At the height of the political season with so-called “attack ads” overwhelming the airwaves, it may be time to take a breath and to examine the positive effects of negative political ads. Comparative (negative) political ads are not bad. Counterintuitive, isn’t it?

During many years of managing political campaigns, I was sometimes criticized for “my approach.” (Especially by those who lost 2-1 to my candidate).That approach is outlined in an article that I recently came across simply by googling “negative-comparative political advertising.” It sounds as if I could have written it myself. Keep in mind that when you spend your life and career in marketing and advertising, you become a strong believer in both.

What many people fail to comprehend is that there are two parts to a political campaign. In one part, you create the image, defining and promoting the reasons to vote for your candidate (accomplishments and goals). In the other part, you define your opponent by the use of comparative marketing. In other words, you give voters some of the reasons not to vote for the opponent.

An election is a competitive contest; there is a winner and a loser. The question is, which one do you want to be? You use whatever it takes, but the information must be totally factual, and the source of information identified. It must be completely honest. Nothing that I ever wrote for a political campaign was ever challenged successfully.

On Oct. 29, 2010, The Washington Times printed a column, “Positive effects of negative political ads,” by John F. Gaski, an associate professor of marketing at the University of Notre Dame.

Here are some excerpts:

“…[H]ostility toward so-called negative political advertising seems to have reached epidemic proportions, as usual. The reaction is understandable on an emotional level, given the shallow superficial thinking most people apply to such phenomena … This anti-negative attitude is at least partly grounded in ignorance.

“What is known in the political industry as ‘negative advertising’ or ‘negative attacks,’ is a variant of the well-established promotional technique of comparative advertising. …

“What may come as a surprise to some readers is that comparative commercial advertising is … among public regulators … and scholars who study the subject scientifically considered socially desirable, on balance, as a positive informational force. … Even negative advertising improves the information environment for consumers by revealing information they otherwise would not likely obtain, thereby facilitating more informed choices.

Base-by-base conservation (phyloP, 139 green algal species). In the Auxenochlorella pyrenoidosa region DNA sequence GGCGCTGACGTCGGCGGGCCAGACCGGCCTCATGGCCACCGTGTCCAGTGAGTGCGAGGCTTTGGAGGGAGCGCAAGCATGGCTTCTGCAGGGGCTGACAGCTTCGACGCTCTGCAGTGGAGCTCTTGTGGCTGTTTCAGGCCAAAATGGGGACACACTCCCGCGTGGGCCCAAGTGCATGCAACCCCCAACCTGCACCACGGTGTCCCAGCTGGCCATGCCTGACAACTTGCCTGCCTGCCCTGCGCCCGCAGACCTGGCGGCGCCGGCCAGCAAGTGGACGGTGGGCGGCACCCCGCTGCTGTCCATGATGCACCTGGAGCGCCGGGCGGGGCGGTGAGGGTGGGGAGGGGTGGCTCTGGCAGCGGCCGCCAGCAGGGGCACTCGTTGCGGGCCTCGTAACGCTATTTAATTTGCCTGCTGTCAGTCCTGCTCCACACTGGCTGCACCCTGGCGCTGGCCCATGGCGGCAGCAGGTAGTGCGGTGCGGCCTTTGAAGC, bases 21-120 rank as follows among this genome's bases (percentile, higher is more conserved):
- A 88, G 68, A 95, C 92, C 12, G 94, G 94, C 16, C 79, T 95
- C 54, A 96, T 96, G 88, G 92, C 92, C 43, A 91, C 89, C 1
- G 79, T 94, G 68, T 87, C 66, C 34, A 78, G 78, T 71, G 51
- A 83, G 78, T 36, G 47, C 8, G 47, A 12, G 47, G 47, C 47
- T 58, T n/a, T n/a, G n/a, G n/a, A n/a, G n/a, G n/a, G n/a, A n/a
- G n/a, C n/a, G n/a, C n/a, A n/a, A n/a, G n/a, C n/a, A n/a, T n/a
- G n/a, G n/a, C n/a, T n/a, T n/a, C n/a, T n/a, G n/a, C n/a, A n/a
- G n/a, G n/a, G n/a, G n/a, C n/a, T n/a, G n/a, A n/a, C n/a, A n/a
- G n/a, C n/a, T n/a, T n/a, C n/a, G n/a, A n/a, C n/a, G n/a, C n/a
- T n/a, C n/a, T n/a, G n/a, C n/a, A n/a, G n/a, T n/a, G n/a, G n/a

“The same applies to negative political advertising and the corresponding positive consequences for voters. … An additional benefit is that negative political ads are more likely to contain substantive, policy-oriented material. … Some seemingly self-evident truth (‘negative advertising is bad’) actually is not true at all.

“Think about … how much you have learned about the candidates … through each other’s comparative ads?

“Aren’t there many facts that you would never have received had the candidates … been constrained to positive, fluffy messages about themselves? The negative campaigning may be unpleasant for the audience, or maybe people just posture as if offended out of political correctness, but ‘politics ain’t beanbag.’

“Substantive negative ads can actually be helpful communication.

“The candidates who have engaged in the negativity have generally, and ironically, performed a public service. (People who are annoyed by this tactic because of their misunderstanding need to grow up and get over it.)

“The main message here is: Relax, don’t worry, be happy; negative political advertising almost certainly does more good than harm.

“One final observation, this time a hypothesis: It is generally the pols who deserve the most criticism who decry negative (or comparative) advertising the loudest whenever it is they who are scrutinized. Perhaps that hypersensitivity is why certain candidates have tried creatively and falsely to define any disagreement with them, or even a question they don’t like, as mudslinging. Watch for this tendency.”.

Gaski , a member of the faculty at Notre Dame since 1980, has authored more than 120 articles and papers, and once was named one of the top 100 best researchers in marketing in the country.

This year’s Mike Michaud vs. Eliot Cutler vs. Paul LePage battle for governor in Maine is a perfect example of what Gaski is talking about. Positive image and comparative (negative) pieces often are created and released simultaneously. Every politicians’ record is definitely “fair game.”

Each campaign that I ever ran utilized “comparative advertising.” Candidates who fail to use this technique are short-changing the voters from the information they need and deserve. Worst of all, a candidate who gives the opponent a free pass, especially if the opponent presents a target-rich aura of vulnerability, deserves to lose, and usually does. My bet is that some comparative (negative) ad containing an irrefutable fact will influence your vote this year.

A professional political campaign will defeat an amateur campaign every time.

I herewith rest my case, content to leave the verdict on comparative (negative) political ads once again to the voters on Nov. 4 and to history.

Don Roberts, a former city councilor and former vice chairman of the Charter Commission in Augusta, is a trustee of the Greater Augusta Utility District.